You really do have to wonder about that 31% that seems to remain behind the President. Almost every day brings us some new action which cuts away at that support, but I guess (as folks on Air America often conjecture) people refuse to admit that they could have been so wrong about him.

How are the Republicans running this Fall going to put a good face on all this? At some point many of them will have to find some small thing to point to as showing that they have been productive. Iraq, the economy and gas prices aren't really the best things on which to rest their platforms. It is going to be another ugly campaign with the Right Wing playing for their base.

It's good to know that if I forget who I called the other day, by deleting my Incoming/Outgoing file I can contact the NSA.

Wednesday, May 10, 2006

Had a very interesting experience this morning at a local school here in Queens. Each year they hold a "Career Day" and invite people in various occupations to take part. When another librarian couldn't go the buck was passed aand I accepted.

Try to explain what you do to a 1st grader! Fortunately, many of the kids already know me, as they come with their parents, but it's still hard to keep them interested for more than a few minutes, let alone twenty (as I was asked to do). I actually had a much better time with the fourth grade class I met with initially. Kids seem excited to know that this library carries comics, graphic novels & manga, besides "real books."

Still doing the countdown to the cruise and am contemplating putting something up on both blogs while I'm away. Probably some of the photos I still haven't posted already from our previous cruise. Nothing says "we're on vacation" like a towel elephant.

Saturday, May 06, 2006

Sometimes I think the most important thing I do around here is trying to smooth the ruffled feathers of patrons. Library policies (and this is true of all libraries I've worked in, not just Queens) can sometimes be a bit hard to understand and people get upset when they can't get immediate results. Of course, it would help if some of my staff were a bit more patient, but that's another story completely.

It seems that a day doesn't go by now without thoughts of the up-coming cruise. We've already booked a tour for San Juan, including a stop at the Bacardi distillery. Pete and I are definetely planning on hitting the beach in St. Thomas, but haven't decided what to do in Tortola (as some past passengers haven't had the best things to say about that place). Donna may decide just to do a bit of shopping in St. Thomas and leave us guys to ourselves.

Just a reminder that I'm still looking for a library position in southern California, if you happen to know of one!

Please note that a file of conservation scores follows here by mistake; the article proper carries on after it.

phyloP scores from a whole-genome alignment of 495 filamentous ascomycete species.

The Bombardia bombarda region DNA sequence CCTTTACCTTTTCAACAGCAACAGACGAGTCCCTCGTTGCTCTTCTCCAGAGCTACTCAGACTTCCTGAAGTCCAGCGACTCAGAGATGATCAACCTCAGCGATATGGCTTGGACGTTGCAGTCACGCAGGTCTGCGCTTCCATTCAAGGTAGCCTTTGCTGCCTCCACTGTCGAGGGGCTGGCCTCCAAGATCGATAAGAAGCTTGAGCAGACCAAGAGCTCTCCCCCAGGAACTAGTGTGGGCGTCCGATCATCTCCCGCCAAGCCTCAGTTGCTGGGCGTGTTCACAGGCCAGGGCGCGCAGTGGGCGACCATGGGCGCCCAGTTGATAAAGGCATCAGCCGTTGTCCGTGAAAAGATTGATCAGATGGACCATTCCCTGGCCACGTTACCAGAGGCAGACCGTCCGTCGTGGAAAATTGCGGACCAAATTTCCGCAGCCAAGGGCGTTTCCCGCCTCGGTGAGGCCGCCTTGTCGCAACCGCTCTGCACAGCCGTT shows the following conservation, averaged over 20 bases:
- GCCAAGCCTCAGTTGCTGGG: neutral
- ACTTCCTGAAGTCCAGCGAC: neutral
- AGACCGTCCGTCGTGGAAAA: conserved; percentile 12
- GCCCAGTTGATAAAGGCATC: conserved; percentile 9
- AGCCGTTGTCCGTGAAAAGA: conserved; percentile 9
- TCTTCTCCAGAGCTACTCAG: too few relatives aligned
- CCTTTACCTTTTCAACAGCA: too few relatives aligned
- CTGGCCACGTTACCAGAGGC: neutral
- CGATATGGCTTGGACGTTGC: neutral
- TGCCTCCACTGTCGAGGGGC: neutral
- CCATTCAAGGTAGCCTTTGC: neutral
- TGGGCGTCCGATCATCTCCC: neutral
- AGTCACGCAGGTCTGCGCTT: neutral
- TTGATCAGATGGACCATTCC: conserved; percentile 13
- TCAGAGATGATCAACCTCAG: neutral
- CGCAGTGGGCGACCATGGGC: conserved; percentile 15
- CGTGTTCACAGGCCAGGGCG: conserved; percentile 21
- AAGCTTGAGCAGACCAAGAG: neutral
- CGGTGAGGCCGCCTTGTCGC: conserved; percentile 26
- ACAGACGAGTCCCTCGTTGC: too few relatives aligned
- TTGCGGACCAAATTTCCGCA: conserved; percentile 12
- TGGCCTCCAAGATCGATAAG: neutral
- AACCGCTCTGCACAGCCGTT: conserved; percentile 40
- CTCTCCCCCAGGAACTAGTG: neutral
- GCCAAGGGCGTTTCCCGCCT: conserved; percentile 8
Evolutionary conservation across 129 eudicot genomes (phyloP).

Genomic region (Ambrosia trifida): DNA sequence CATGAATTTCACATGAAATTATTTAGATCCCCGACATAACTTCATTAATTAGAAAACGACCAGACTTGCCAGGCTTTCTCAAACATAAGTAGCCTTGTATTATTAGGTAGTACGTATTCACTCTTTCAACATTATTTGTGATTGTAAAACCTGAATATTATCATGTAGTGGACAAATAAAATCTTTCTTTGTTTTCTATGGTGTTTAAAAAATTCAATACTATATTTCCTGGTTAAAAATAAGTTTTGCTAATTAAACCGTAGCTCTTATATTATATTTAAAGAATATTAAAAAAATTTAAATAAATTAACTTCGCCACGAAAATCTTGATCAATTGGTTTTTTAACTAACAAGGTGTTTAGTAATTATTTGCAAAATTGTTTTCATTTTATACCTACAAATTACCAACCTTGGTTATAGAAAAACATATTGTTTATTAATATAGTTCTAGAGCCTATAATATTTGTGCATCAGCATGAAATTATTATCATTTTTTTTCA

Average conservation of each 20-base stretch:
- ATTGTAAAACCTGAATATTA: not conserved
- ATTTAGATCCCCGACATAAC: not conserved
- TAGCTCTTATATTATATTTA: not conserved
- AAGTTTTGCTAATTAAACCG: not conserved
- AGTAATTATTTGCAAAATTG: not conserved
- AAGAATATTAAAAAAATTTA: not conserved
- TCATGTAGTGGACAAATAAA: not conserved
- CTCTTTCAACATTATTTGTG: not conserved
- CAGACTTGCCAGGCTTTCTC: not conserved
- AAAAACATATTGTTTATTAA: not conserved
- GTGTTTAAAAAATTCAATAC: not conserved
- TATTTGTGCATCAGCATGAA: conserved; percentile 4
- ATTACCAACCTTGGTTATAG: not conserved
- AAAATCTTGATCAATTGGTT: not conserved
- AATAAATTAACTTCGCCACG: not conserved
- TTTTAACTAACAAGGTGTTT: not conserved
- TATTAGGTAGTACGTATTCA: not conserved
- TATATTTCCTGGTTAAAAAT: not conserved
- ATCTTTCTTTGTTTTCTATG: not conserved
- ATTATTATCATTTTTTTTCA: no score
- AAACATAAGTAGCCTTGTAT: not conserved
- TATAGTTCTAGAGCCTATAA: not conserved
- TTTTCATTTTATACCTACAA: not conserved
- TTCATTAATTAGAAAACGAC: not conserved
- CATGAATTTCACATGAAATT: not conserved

Friday, May 05, 2006

So, Donna and I are reading some reviews by past passengers on the Carnival Legend yesterday. We often will do this when unfamiliar with a ship or some of the ports. It turns out that only last year while doing this same cruise we will be departing on the Legend almost capsized!!

As some of you may or may not know, unless a passenger ship is leaving or entering a port, much of the cruise of done by computer in the same fashion as the 'automatic pilot' on a plane. At least one crew member is on the bridge, just in case something occurs and the ship's Captain must be informed. In the case of U.S. Navy ships the bridge is generally manned by a half a dozen or more officers and enlisted, depending on the type of ship and under what conditions the ship is sailing (weather related, or peace time opposed to 'war time' cruising).

Apparently, around 5:00pm, after the Legend had left Tortolla for the return voyage to New York, a "computer glitch" occured forcing the ship to tilt over to the side. While nobody was seriously injured, the pools (some with passengers) emptied onto the deck, items in staterooms, shops and the restaurant were tossed about. Some passengers report that lower cabins, with portholes, were actually underwater while others viewed only the sky. Unlike the situation involving the rogue wave that many read about, there was no flooding or major damage. Some passengers say others actually carried or wore their lifejackets for the next day or so.

While in the Navy I can report several times when the ships I was aboard tilting anywhere from 20 to 30 degrees of more, during storms. At least once I was almost swept over the side while trying to negotiate an outside ladder during one such gale. Not something I miss!

Monday, May 01, 2006

Ahoy, shipmates! Just when you thought it was safe to put out to sea, the Chaputs have decided to go cruising once again. Damn, but you would think that once a year would be enough wouldn't you?

I was hoping that the release of the new remake of "The Poseidon Adventure" (simply called POSEIDON this time around) would put a damper on any ocean voyagers for a bit, but no dice!

Anyway, in just under 19 days we will join our friend, Pete, aboard the Carnival Legend for an eight day Caribbean cruise. I'll let you know more later.